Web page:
Date: 2021
  2. By: Neubauer, Florian; Songsermsawas, Tisorn; Zegarra, Joanna Kámiche; Bravo-Ureta, Boris E.
    Keywords: Research and Development/Tech Change/Emerging Technologies
    Date: 2021–08
  3. By: Jérôme Creel (OFCE - Observatoire français des conjonctures économiques - Sciences Po - Sciences Po); Mario Holzner; Francesco Saraceno (OFCE - Observatoire français des conjonctures économiques - Sciences Po - Sciences Po); Andrew Watt; Jérôme Wittwer (BPH - Bordeaux population health - INSERM - Institut National de la Santé et de la Recherche Médicale - Institut de Santé Publique, d'Épidémiologie et de Développement (ISPED) - UB - Université de Bordeaux)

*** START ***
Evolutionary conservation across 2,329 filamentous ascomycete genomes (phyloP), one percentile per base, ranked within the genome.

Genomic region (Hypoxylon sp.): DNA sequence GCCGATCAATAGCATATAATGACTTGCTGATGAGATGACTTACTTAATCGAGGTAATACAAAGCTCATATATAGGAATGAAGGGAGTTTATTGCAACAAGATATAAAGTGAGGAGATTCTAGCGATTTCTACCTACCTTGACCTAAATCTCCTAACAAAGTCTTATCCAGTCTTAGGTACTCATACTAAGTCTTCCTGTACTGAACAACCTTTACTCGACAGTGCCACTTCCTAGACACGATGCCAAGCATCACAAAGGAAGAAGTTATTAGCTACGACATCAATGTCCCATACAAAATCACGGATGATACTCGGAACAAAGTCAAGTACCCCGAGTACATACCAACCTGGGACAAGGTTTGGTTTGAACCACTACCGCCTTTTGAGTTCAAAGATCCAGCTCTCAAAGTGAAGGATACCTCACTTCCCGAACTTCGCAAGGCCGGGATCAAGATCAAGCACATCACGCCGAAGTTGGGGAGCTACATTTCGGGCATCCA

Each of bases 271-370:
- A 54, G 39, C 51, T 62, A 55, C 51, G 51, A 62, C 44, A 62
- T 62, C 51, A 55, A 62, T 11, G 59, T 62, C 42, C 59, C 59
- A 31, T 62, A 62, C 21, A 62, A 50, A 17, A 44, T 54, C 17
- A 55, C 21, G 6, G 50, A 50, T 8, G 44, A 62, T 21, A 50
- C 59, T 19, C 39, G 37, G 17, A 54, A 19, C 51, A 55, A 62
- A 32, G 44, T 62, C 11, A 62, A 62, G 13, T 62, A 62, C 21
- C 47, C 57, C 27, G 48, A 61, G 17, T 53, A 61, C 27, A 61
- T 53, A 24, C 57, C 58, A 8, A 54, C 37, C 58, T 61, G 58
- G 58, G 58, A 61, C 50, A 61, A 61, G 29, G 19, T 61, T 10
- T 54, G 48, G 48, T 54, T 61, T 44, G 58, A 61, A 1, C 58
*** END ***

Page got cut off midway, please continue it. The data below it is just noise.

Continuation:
Abstract: ■The Recovery Fund recently proposed by the EU Commission marks a sea-change in European integration. Yet it will not be enough to meet the challenges Europe faces. There has been much public debate about financing, but little about the sort of concrete projects that the EU should be putting public money into.■Here we propose a 10-year, €2tn investment programme focusing on public health, transport infrastructure and energy/decarbonisation. ■It consists of two pillars. In a national pillar Member States — broadly as in theCommission proposal — would be allocated €500bn. Resources should be focused on the hardest-hit countries and front-loaded: we suggest over a three-year horizon.■The bulk of the money —€1.5tn — would be devoted to finance genuinely European projects, where there is an EU value added. We describe a series of flagship initiatives that the EU could launch in the fields of public health, transport infrastructure and energy/decarbonisation. ■We call for a strengthened EU public health agency that invests in health-staff skillsand then facilitates their flexible deployment in emergencies, and is tasked withensuring supplies of vital medicines (Health4EU). ■We present costed proposals for two ambitious transport initiatives: a dedicated European high-speed rail network, the Ultra-Rapid-Train, with four-routes cuttingtravel times between EU capitals and regions, and, alternatively, an integrated European Silk Road initiative that combines transport modes on the Chinese model. ■In the area of energy/decarbonisation we seek to "electrify" the Green Deal. We call for funding to accelerate the realisation of a smart and integrated electricity gridfor 100%-renewable energy transmission (e-highway), support for complementary battery and green-hydrogen projects, and a programme, modelled on the SURE initiative, to co-finance member-state decarbonisation and Just Transition policies.■The crisis induced by the pandemic, coming as it does on top of the financial and euro crises, poses a huge challenge. The response needs to take account of the longer-run structural challenges, and above all that of climate change. The European Union should rise to these challenges in the reform of an ambitious medium-runrecovery programme, appropriately financed. An outline of such a programme isset out here by way of illustration, but many permutations and options are available to policymakers.